Bulletin des Bibliothèques de France (BBF), http://bbf.enssib.fr.

The Bulletin provides much useful information on new bibliographies, digital projects, and academic articles about bibliographic issue. The site includes the entire back catalogue of the BBF revue since its beginnings in 1956.

Dictionnaire des journaux 1600-1789 and Dictionnaire des journalistes 1600-1789 http://dictionnaire-journaux.gazettes18e.fr/ and http://dictionnaire-journalistes.gazettes18e.fr/

Two related open-access reference sources, the equivalent of the pay-walled Waterloo Indexes to nineteenth-century British and Irish periodicals, these are updates of paper versions published first in 1974 and subsequently. Links to digital facsimiles are provided where these exist, and there are extremely useful and informative welcome pages outlining the scope of the Dictionnaires. This is an essential resource for the study of early magazines in France.

Gallica, http://gallica.bnf.fr

A massive, user-friendly open-access digitization project sponsored by the Bibliothèque Nationale de France, Gallica includes many periodicals. Usefully, it links up to other digital holdings, such as the Bibliothèque numérique de Roubaix (an online local history archive), and provides brief background information on individual daily newspapers as well as periodical and press history.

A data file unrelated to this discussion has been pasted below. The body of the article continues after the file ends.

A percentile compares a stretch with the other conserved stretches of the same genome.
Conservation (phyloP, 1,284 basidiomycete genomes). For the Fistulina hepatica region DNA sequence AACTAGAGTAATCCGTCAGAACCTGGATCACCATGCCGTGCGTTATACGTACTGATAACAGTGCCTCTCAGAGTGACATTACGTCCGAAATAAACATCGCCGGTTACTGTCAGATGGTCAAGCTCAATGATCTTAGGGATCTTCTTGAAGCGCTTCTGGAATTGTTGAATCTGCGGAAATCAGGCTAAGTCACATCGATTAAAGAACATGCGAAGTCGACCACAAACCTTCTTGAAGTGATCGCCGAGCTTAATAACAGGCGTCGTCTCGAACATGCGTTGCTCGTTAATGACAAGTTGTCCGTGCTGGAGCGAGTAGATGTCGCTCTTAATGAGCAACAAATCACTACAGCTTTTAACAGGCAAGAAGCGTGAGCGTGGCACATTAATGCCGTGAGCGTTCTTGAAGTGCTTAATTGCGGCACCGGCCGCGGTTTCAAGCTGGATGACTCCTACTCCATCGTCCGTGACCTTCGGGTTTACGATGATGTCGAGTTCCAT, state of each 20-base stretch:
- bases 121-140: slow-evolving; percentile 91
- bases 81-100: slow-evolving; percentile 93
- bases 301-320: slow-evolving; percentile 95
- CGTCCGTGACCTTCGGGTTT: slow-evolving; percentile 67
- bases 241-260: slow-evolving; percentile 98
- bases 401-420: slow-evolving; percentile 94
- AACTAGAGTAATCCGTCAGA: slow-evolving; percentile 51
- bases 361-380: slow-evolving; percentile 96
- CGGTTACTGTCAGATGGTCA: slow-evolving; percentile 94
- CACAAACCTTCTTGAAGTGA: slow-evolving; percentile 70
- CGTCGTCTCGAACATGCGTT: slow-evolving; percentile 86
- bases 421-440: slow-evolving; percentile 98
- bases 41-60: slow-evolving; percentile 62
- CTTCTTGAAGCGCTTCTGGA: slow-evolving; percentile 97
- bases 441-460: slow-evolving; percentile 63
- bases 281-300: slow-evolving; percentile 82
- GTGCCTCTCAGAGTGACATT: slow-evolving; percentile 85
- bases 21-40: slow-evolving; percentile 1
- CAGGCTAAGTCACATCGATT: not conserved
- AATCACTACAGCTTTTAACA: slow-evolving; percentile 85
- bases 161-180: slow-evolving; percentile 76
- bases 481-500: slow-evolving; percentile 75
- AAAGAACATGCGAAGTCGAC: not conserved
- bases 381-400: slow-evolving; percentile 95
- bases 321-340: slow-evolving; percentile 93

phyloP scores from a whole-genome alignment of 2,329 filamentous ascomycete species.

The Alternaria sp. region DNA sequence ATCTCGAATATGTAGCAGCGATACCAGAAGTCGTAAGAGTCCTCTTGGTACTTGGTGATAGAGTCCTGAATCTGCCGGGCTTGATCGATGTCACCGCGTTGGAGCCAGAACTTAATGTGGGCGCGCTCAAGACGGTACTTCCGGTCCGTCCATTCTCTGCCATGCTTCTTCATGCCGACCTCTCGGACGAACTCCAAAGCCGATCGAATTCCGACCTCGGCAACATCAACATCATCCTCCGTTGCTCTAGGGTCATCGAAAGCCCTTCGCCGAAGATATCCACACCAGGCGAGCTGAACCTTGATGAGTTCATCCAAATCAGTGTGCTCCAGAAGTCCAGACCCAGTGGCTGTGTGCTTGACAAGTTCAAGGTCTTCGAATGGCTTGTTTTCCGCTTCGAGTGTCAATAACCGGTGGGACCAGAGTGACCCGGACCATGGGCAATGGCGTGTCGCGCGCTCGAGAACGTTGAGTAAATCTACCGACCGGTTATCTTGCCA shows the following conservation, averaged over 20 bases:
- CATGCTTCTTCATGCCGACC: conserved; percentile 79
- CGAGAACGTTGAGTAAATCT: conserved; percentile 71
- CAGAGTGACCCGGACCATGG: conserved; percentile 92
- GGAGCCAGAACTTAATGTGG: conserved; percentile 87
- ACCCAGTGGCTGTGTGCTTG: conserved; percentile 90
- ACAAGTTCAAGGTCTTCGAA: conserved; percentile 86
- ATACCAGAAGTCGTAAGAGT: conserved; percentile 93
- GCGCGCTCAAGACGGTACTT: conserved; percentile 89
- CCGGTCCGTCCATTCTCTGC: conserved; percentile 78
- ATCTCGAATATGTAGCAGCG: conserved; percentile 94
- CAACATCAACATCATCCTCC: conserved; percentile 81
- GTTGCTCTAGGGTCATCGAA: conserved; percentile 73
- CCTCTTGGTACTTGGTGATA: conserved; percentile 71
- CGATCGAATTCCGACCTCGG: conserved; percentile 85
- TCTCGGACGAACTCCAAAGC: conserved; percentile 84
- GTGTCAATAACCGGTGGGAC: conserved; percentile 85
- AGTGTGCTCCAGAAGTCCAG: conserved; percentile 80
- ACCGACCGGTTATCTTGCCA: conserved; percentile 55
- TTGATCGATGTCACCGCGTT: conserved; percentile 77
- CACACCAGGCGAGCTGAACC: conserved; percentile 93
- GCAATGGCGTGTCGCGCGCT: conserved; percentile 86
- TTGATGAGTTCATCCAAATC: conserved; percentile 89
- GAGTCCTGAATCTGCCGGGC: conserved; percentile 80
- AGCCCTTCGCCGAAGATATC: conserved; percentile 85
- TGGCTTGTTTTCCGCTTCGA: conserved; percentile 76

Système universitaire de documentation (SUDOC)   http://www.sudoc.abes.fr

SUDOC is the online union catalogue of French university libraries. It includes Myriade, a union catalogue of 250,000 periodical titles in French libraries and archive centres, including 2,000 non-university institutions, such as municipal libraries. Not digitized it is invaluable as a finding aid.

Journaux de la Revolution de 1848

This database, available as part of Gale Cengage’s (q.v.) Archives Unbound, and thus available only to subscribing institutions, offers fully text searchable facsimiles of newspaper and magazine titles published in France 1848-1852.

Persée. http://www.persee.fr/

An open-access site, this offers text-searchable access to over 170 collections comprising some 530,000 documents, including facsimiles of numerous learned journals in French such as the Journal des Savants (from 1910 to today) . The earliest material dates from 1840, though the main focus is on twentieth and twenty-first century materials..

 

Published by

Andrew King

Andrew King is Professor of English Literature and Literary Studies at the University of Greenwich. He has always been interested in how and why certain texts are kept for posterity and others disappear. His first degree was in classical and medieval Latin, and he has MAs in Medieval Studies and English. He completed his PhD in English at Birkbeck, supervised by Laurel Brake. He taught for many years at Universities overseas, though immediately before he came to Greenwich in May 2012, taught at Canterbury Christ Church University. His official profile can be found at http://www2.gre.ac.uk/about/schools/humanities/about/departments/cca/staff/andrew-king.